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December 23, 2019 . Sandy Cummings

The pain of real values

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Early in my career, I was thinking of getting an MBA and attended an introductory lecture at Boston University. I don’t remember which professor gave it, but I’ve thought of his words often over the years: In the workplace, it’s better to not define your core values than to define them and not live up to them.

That rang so true to me. At the time, I was working for a company that printed its core values on everything – the first company I had worked for to do so. They were discussed frequently and embedded in our performance review system. I remember being so excited to work for a company with such integrity and focus, and then so equally disappointed when, over time, I observed the disconnect between those statements and the way people acted.

I changed jobs pretty quickly when I realized the statements weren’t there to guide behavior but to check a box. Maybe the original intention had been right, but the company somewhere along the way had stopped being diligent about living its values.

I wish I could say that was a unique experience. I’ve even helped write value statements, knowing full well that although I was capturing what the execs wanted to say, I wasn’t producing anything that accurately reflected what the company truly valued.

Patrick M. Lencioni, of The Five Dysfunctions of a Team fame (still one of the most eye-opening management books I’ve read), does an excellent job in a Harvard Business Review article explaining why core values are important yet how they often fail to become the “cultural cornerstones” that leaders hope they’ll be. His advice?

“If you’re not willing to accept the pain real values incur, don’t bother going to the trouble of formulating a values statement.”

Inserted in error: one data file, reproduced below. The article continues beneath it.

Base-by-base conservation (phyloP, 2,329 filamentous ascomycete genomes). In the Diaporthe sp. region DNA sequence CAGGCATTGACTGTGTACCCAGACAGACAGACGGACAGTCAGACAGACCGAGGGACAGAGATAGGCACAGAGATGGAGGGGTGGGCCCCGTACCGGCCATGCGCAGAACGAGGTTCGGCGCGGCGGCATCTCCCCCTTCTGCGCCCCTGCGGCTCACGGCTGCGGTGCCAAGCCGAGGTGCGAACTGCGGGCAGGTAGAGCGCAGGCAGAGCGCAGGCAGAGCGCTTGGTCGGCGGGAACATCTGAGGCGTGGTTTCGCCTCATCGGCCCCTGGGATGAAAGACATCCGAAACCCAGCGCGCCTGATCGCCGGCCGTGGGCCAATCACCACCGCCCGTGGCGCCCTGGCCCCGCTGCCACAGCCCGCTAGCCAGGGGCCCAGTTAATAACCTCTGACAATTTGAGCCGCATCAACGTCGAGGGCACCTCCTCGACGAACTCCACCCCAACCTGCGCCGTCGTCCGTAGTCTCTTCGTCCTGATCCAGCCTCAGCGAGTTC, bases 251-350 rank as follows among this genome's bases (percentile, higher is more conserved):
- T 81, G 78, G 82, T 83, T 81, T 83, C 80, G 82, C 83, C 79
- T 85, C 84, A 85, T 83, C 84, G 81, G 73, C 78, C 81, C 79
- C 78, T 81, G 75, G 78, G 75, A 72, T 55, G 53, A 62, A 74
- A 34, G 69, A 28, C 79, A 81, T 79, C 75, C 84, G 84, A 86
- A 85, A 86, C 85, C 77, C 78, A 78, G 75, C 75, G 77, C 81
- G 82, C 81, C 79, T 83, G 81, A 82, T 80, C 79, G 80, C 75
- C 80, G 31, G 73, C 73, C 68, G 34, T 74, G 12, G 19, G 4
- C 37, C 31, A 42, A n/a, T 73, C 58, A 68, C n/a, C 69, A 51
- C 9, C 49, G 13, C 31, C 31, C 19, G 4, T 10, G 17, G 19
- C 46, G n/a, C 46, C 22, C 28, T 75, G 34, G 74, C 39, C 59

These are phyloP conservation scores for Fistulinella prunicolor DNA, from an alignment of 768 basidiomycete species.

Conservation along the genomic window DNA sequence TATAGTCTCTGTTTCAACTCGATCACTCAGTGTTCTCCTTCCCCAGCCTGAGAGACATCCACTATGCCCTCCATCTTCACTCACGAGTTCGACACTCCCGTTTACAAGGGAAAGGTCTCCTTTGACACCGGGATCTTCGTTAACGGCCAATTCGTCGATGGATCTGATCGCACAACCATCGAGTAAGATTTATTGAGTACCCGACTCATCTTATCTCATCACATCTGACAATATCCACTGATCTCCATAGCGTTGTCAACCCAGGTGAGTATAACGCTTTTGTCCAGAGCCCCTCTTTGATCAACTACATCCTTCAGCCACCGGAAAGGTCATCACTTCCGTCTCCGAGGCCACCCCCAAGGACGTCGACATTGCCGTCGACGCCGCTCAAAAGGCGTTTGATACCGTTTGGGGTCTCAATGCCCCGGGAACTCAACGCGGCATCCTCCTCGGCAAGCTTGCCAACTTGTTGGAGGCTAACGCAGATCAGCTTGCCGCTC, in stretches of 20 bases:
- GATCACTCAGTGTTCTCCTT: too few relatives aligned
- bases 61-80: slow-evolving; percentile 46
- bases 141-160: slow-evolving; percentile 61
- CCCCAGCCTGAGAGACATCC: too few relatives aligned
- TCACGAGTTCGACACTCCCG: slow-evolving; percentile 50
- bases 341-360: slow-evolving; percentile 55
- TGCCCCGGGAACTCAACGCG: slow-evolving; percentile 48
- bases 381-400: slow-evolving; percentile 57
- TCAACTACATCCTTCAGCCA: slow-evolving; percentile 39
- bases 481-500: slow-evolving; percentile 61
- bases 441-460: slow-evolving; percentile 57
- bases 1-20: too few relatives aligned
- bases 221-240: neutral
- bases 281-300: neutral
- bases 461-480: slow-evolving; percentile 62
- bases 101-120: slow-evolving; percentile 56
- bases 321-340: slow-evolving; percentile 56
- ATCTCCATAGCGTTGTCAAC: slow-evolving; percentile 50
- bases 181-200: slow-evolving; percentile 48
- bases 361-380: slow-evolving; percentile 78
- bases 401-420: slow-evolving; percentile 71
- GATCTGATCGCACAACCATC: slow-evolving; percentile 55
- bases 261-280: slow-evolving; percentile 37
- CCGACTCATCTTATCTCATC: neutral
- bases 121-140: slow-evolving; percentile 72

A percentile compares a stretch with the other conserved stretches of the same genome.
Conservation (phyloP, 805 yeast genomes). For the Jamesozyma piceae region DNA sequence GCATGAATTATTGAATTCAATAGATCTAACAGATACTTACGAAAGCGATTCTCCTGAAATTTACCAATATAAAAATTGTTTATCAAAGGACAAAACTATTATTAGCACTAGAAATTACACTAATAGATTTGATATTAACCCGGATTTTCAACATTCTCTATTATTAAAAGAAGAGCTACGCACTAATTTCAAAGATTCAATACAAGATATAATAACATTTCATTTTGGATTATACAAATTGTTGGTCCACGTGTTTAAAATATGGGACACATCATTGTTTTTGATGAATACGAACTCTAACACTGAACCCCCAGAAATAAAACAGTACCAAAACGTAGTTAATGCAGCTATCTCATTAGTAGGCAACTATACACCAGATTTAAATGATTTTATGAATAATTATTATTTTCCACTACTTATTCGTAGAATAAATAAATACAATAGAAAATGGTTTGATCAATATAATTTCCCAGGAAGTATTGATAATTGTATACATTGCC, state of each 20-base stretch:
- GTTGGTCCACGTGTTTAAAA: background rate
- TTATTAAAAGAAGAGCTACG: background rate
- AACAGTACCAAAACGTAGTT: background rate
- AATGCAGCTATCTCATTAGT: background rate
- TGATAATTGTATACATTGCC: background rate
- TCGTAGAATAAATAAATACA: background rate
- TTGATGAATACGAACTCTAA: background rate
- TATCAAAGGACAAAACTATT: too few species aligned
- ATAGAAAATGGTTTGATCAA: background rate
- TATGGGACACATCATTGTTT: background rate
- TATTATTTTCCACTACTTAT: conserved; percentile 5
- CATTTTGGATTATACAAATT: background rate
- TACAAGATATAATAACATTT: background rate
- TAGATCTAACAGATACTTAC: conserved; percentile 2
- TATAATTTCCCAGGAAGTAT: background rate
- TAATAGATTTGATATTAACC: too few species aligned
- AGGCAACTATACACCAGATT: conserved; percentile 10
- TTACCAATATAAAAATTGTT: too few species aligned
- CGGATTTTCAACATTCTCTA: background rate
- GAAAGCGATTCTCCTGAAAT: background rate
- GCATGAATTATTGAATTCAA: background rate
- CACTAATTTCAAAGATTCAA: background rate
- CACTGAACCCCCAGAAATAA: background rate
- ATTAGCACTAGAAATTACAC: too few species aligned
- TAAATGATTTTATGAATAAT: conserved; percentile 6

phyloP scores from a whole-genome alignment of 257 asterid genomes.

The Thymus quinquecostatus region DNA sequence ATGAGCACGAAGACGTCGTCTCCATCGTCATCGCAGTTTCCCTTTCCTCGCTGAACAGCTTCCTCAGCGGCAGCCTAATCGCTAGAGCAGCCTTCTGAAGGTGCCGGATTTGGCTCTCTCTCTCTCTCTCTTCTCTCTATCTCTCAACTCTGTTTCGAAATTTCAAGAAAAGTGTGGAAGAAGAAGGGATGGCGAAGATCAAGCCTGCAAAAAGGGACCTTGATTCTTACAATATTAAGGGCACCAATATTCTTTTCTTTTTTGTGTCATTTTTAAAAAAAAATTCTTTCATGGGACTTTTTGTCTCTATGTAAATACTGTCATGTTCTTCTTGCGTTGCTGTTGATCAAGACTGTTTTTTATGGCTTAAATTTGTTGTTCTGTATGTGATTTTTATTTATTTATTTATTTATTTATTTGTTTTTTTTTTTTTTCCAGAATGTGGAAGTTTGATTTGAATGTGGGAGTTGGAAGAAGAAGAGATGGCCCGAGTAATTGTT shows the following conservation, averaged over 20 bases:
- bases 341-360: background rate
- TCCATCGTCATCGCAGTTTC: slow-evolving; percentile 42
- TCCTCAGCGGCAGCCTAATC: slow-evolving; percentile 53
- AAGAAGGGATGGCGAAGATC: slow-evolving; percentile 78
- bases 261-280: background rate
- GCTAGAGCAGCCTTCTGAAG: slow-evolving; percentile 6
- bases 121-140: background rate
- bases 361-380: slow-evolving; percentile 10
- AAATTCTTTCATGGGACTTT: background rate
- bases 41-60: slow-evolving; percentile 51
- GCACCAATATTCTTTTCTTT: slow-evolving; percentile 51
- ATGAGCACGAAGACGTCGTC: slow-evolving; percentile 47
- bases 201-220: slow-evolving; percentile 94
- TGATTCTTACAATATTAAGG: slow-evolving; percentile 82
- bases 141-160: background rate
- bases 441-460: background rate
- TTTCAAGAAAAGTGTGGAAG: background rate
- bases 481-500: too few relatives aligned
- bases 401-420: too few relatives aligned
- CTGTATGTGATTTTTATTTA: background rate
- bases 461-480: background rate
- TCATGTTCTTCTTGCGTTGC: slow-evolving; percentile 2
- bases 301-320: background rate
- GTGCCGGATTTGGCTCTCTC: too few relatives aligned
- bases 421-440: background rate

The point is that values, in their best form, communicate authentically who you are and what you believe in. Not everyone will fit in. Even if you’ve framed them yourself, you may struggle to adhere to them at certain times. And if you’ve done a good job of sharing them, as you should, your employees will notice when you fail.

Ursa Health has given a lot of thought to this topic over the years and took Lencioni’s advice to heart. Here’s what we value.

Do the harder thing.

We’re in this to have a meaningful impact on healthcare. That requires us to build products from which our customers derive authentic, long-term value. Value for us means successfully delivering not just what our customers ask for but what they truly need.

Embrace thoughtful failure in the service of continuous improvement.

Failure is an inevitable stop on the path to success. We have the courage to ask questions when we don’t understand something, admit when we don’t have an answer, voice and try new ideas, and be honest when they don’t work. And we act quickly to incorporate the lessons we learn along the way.

Prioritize a calm, respectful workplace.

Deep work requires us to be rested and have space to think, so we keep meetings to a minimum and our hours balanced. Treating our co-workers and customers with kindness and empathy avoids the crazy and keeps us focused on what matters.

Want to learn a little more about what makes us tick? We love what the folks at Basecamp wrote in their book It Doesn’t Have to Be Crazy at Work. Maybe pick up a copy over the holidays and revolutionize the way you work in 2020.

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